Data Expertise Needed by Marketing Technology Firms
In their quest to reach potential customers and understand their behavior, marketing departments have long been aggressive users of technology. So it’s no surprise that a complete realm of “marketing technology” has cropped up, along with a number of startups focused on creating solutions for everything from marketing workflow to data analysis.
This is all about providing technical capabilities to those responsible for deepening the relationship between business and customer, whether it’s business-to-business or business-to-consumer. As in other areas of technology, success often lies in a narrow sphere of expertise. For example, Cupertino, Calif.-based Ensighten, which just raised $40 million in Series B funding, focuses on managing the tags websites employ to tailor their messages to different users.
Data is one of the big drivers here. “With more data being generated than ever before, it has become increasingly complex for marketers to get a streamlined view of their customers or the ability to leverage their data for personalized communications,” Ensighten Founder and Chief Executive Officer Josh Manion told PandoDaily.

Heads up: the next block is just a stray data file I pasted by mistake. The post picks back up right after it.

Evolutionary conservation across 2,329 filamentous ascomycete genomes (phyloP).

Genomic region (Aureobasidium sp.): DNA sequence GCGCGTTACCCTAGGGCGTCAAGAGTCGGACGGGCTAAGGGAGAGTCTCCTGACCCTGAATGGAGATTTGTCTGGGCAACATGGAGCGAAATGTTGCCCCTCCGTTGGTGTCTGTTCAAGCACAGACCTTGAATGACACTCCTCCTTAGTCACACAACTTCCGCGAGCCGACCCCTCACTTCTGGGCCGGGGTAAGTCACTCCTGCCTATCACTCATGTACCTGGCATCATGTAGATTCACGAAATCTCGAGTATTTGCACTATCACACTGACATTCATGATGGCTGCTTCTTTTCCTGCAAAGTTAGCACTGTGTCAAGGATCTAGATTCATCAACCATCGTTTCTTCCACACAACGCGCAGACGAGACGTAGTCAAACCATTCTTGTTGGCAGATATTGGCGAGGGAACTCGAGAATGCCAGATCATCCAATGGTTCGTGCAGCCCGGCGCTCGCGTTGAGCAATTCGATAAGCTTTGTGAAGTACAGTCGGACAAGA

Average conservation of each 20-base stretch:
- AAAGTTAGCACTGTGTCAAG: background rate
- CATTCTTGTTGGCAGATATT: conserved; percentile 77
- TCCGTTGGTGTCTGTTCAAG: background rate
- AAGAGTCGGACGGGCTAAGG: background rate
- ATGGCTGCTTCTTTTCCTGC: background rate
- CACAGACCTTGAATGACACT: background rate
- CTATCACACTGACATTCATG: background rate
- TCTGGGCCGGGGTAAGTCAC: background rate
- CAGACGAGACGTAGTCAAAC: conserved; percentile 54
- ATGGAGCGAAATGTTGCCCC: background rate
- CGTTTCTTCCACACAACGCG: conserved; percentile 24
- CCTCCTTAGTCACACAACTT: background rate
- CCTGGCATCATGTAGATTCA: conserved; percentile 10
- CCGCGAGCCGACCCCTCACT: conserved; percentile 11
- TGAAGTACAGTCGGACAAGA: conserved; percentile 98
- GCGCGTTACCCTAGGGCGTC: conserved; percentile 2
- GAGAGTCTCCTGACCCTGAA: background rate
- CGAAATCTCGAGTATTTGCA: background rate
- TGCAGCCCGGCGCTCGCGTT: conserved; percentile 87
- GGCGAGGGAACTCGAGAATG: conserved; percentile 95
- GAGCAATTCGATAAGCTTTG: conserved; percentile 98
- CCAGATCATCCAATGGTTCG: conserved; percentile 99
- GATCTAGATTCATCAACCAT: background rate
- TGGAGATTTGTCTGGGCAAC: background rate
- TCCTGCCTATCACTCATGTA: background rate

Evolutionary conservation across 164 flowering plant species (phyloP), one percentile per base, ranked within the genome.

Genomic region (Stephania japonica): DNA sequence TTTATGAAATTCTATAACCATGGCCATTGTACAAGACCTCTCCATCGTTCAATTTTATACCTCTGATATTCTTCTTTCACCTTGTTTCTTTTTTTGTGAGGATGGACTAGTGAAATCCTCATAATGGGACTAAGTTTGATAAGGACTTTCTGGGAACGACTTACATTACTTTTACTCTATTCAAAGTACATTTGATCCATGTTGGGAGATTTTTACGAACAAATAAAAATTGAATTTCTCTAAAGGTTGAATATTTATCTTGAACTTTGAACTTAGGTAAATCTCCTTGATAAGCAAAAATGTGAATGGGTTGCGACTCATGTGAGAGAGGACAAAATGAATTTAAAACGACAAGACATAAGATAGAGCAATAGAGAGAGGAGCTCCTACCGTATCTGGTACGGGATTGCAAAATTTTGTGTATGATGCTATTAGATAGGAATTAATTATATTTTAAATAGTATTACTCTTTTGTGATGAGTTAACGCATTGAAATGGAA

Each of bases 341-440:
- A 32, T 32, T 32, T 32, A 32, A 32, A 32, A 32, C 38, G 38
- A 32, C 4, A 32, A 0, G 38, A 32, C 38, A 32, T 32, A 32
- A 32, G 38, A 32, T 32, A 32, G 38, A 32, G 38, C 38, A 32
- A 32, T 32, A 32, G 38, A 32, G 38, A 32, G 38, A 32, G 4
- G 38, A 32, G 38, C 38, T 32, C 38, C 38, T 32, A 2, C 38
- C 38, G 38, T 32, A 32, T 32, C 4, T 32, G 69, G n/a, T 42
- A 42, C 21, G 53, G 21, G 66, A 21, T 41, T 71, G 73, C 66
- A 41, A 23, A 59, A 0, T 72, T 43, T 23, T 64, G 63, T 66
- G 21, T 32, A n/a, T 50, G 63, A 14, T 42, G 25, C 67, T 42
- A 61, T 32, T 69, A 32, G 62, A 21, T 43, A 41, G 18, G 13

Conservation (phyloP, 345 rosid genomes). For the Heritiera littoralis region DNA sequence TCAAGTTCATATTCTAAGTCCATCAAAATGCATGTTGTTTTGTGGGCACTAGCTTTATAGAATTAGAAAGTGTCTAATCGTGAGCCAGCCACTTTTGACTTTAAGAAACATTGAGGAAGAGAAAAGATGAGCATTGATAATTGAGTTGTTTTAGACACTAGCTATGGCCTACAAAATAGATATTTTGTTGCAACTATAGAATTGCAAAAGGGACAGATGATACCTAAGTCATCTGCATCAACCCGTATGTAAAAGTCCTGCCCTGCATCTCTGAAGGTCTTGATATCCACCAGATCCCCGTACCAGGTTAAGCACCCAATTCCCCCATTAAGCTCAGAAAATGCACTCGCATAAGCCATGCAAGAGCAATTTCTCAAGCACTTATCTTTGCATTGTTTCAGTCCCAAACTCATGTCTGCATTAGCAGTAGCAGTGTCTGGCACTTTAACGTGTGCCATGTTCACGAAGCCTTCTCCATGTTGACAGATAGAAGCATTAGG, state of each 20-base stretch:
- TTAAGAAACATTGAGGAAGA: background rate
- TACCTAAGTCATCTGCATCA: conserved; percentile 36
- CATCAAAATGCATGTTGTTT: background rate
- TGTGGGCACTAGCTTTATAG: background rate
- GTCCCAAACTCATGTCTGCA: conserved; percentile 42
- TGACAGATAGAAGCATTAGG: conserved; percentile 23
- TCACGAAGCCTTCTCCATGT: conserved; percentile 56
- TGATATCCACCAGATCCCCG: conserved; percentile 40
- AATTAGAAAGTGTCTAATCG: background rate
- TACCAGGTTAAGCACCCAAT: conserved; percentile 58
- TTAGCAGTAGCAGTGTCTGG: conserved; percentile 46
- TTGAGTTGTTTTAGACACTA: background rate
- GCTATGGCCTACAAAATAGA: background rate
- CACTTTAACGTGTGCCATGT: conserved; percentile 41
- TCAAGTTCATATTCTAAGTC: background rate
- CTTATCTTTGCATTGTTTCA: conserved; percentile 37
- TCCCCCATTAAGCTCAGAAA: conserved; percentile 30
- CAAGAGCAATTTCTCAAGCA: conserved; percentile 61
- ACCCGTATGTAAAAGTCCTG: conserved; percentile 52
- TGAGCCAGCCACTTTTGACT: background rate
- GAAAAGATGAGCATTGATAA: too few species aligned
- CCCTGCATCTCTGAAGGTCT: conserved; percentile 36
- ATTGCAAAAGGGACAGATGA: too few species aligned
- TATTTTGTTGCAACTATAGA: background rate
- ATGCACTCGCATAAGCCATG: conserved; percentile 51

Ensighten’s funding also illustrates how marketing technology startups are getting attention from both investors and business technology players. Recently, SAP acquired SeeWhy, which makes an in-memory calculation engine to continuously analyze e-commerce data, while website tester Optimizely raised a Series B round of $57 million.
How big a deal is all this? Writing in VentureBeat, the Mayfield Fund’s Rajeev Batra goes so far as to say “the chief marketing technology officer” will soon be among the most powerful roles in tech, right up there with the CIO and CTO. Some may say that’s overblown, but it’s tough to argue that marketing departments won’t continue to integrate technology into almost everything they do.
Scott Brinker, co-founder of marketing apps platform ion interactive, divides the space into six areas: marketing experiences, marketing operations, middleware, backbone platforms, infrastructure and Internet. He breaks these into categories so, for example, “CRM” and “Marketing Automation/Integrated Marketing” are among those grouped under “Backbone Platforms.” Then he goes even deeper to identify the companies and technologies at play in each. With over 1,000 technologies distributed across 40 categories, his widely cited infographic is as good a look at the space as you can get.
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